Ogres and Old People

38_year_old_birthday_designs_stickers-ra29a1bc1f8734c9ba17b6eb38a04b160_v9wf3_8byvr_324When I was 10 I thought 38 was ancient, that the space after 35 was inhabited by ogres and old people, and that if I ever got to that point someone should probably take me out behind the barn and put me out of my misery. I would see people on the streets and shake my head, knowing that if they weren’t already at that point that they were getting there soon. But one thing I knew for certain was that I would never get there myself. You see, when we’re 10 the world is such a small place, and time is such a vast concept that we can’t quite wrap our brains around it. When we’re 10 we think about forever being 10, not growing older.

But I didn’t stay 10 forever. I kept getting older while the world got larger and time began to shrink. As I motored past 20 it was about shaving and parties. Then 25 came and I noticed a few aches and pains that hadn’t been there before. That’s when I noticed the people in my life who were past 35 weren’t that far away age-wise from where I myself had gotten to, and that woke me up to an extent. Once 30 was in the rearview mirror I began looking at the mirror more myself, noticing the gray hairs that had started to creep in and that were trying to take over. Then 35 hit hard like a hammer slamming against an anvil, and I woke up with a start.

Either I was an ogre or I was {gasp} OLD. I think at that point I preferred the ogre.

Now, don’t get me wrong. I didn’t think of my parents or other relatives in that way. They were simply themselves — ageless in my book — and defied characterization. However, everyone else was fair game, and as I hit that magical number myself I began to notice those who were younger looking at me the way I used to look at “old people.” It was a mix of pity and awe: the pity because I was old, and the awe because somehow I was still walking around and talking to others. Yeah, the ogre seemed a lot more humane when I started noticing those looks.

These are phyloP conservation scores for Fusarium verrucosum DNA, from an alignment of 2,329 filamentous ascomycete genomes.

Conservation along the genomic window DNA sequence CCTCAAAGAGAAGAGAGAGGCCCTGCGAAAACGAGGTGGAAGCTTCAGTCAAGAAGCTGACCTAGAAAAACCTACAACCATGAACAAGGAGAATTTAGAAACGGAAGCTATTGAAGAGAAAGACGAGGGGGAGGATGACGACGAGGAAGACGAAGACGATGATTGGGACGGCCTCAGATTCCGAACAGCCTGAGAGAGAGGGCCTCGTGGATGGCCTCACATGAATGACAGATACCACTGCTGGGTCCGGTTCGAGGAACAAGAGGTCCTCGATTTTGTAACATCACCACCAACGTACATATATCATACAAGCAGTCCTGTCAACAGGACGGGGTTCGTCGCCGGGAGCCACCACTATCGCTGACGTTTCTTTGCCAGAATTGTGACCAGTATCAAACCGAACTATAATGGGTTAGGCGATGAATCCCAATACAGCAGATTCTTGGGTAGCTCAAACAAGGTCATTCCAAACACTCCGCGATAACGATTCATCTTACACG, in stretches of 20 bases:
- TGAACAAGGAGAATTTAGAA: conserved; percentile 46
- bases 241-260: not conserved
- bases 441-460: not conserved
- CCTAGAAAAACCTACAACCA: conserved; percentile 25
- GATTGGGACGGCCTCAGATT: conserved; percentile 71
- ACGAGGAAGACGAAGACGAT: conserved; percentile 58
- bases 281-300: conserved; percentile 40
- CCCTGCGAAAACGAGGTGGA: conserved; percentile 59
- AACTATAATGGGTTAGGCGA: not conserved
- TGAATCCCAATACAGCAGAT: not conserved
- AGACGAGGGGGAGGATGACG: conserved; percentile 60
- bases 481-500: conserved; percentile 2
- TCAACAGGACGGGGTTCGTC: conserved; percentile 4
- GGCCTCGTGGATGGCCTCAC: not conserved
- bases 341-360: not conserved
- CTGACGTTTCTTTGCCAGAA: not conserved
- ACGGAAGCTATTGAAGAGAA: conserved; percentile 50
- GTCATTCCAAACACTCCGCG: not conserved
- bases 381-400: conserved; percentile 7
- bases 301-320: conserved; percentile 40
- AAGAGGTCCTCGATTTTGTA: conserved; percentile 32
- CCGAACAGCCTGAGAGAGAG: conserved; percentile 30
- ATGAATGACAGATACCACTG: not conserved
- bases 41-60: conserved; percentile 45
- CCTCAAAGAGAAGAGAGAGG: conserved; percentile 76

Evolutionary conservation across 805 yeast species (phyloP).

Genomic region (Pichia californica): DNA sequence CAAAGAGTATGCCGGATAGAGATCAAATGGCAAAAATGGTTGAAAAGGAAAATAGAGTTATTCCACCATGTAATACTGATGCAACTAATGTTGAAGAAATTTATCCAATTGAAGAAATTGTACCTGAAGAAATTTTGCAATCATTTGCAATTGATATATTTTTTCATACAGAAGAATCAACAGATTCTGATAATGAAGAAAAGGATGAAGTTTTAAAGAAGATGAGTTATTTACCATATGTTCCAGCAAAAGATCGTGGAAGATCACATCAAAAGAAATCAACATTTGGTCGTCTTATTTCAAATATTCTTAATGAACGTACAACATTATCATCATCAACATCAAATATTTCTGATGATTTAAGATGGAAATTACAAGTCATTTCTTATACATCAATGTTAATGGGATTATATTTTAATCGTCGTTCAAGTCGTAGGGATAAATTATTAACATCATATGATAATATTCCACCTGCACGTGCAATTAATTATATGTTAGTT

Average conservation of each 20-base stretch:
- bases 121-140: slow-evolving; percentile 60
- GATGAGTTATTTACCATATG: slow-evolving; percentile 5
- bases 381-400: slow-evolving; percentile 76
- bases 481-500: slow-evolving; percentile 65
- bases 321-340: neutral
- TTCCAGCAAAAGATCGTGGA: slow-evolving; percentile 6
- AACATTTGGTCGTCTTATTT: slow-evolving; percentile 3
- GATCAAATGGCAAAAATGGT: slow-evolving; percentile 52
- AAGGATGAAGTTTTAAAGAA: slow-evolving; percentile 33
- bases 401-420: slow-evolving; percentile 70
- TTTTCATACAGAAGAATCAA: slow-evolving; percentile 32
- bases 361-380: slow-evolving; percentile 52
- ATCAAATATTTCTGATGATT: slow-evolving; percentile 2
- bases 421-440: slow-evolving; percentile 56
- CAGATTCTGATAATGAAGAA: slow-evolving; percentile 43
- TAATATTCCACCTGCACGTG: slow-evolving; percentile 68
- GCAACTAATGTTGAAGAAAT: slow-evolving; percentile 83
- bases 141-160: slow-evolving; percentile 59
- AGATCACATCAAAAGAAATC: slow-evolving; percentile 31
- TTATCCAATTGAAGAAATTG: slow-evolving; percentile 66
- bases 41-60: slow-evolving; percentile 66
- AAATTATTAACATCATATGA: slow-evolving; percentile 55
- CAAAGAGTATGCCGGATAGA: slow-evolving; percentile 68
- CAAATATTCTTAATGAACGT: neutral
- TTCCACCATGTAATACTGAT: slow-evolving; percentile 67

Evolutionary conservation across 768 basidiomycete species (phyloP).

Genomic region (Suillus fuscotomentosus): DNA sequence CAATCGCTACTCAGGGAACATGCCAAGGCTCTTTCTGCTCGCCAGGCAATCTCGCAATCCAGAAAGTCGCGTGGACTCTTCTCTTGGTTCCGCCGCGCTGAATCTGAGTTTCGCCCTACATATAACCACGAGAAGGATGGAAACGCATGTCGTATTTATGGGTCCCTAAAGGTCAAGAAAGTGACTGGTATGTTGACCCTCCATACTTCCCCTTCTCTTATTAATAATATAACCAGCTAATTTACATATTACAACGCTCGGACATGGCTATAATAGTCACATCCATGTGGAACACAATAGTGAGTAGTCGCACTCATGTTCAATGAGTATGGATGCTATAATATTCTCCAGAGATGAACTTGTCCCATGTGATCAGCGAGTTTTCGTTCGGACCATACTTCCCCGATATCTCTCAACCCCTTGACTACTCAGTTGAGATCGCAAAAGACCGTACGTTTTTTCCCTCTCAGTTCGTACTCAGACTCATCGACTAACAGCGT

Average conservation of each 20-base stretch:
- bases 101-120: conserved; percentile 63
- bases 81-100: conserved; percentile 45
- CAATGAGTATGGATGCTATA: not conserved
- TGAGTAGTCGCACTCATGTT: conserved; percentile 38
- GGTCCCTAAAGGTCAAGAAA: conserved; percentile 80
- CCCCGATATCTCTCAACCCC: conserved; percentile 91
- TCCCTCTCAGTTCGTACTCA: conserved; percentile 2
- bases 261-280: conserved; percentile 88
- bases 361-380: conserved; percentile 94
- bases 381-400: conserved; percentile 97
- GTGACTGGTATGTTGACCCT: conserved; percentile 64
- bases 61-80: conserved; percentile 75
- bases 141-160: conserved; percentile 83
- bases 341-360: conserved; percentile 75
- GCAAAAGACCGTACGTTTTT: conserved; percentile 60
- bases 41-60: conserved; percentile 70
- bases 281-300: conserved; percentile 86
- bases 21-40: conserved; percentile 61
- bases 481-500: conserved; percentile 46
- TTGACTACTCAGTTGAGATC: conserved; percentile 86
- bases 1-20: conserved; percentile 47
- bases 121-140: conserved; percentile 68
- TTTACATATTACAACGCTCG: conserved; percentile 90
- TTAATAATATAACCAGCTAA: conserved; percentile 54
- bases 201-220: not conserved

Then I saw signs saying “40 is the new 20,” showing photos of women who were apparently 40 but who looked 30, as if we could bend time back around and get younger Benjamin Button-style without fading away. But I would look into the mirror and I wouldn’t see 10-year-old me with the wide open world view and the judgmental glasses. I would see 35-year-old me with a little extra weight on the mid-section and with the crinkles around my eyes that showed wisdom as well as age. It was as though 10 had been just a mirage. I would look at the young kids as I passed them and shake my head in wonder that I was ever that age, that I had ever thought like that about aging, about the myth of 35.

Now I’m 38, and I’ve only been 38 for a few hours, but I know what it means now. It doesn’t mean I’m an ogre or that I’m an old person. It means I’ve gotten older, for sure, and it means that I do have more aches and pains now, but they’re war pains, the result of a life lived, and still being lived. See, I don’t want to be taken out behind the barn and put out of my misery now because life isn’t misery. Sure, it can be tough sometimes, and the years have taken a toll on me physically and emotionally, but it’s all part of me now. That’s what 10-year-0ld me could never have understood, that getting to and past 35 means knowing yourself more, means learning how to be content with aging because it’s not going to slow down.

And yes, those ogres might still look enticing from time to time, but they’ll never be me. I’m simply growing older.

Sam

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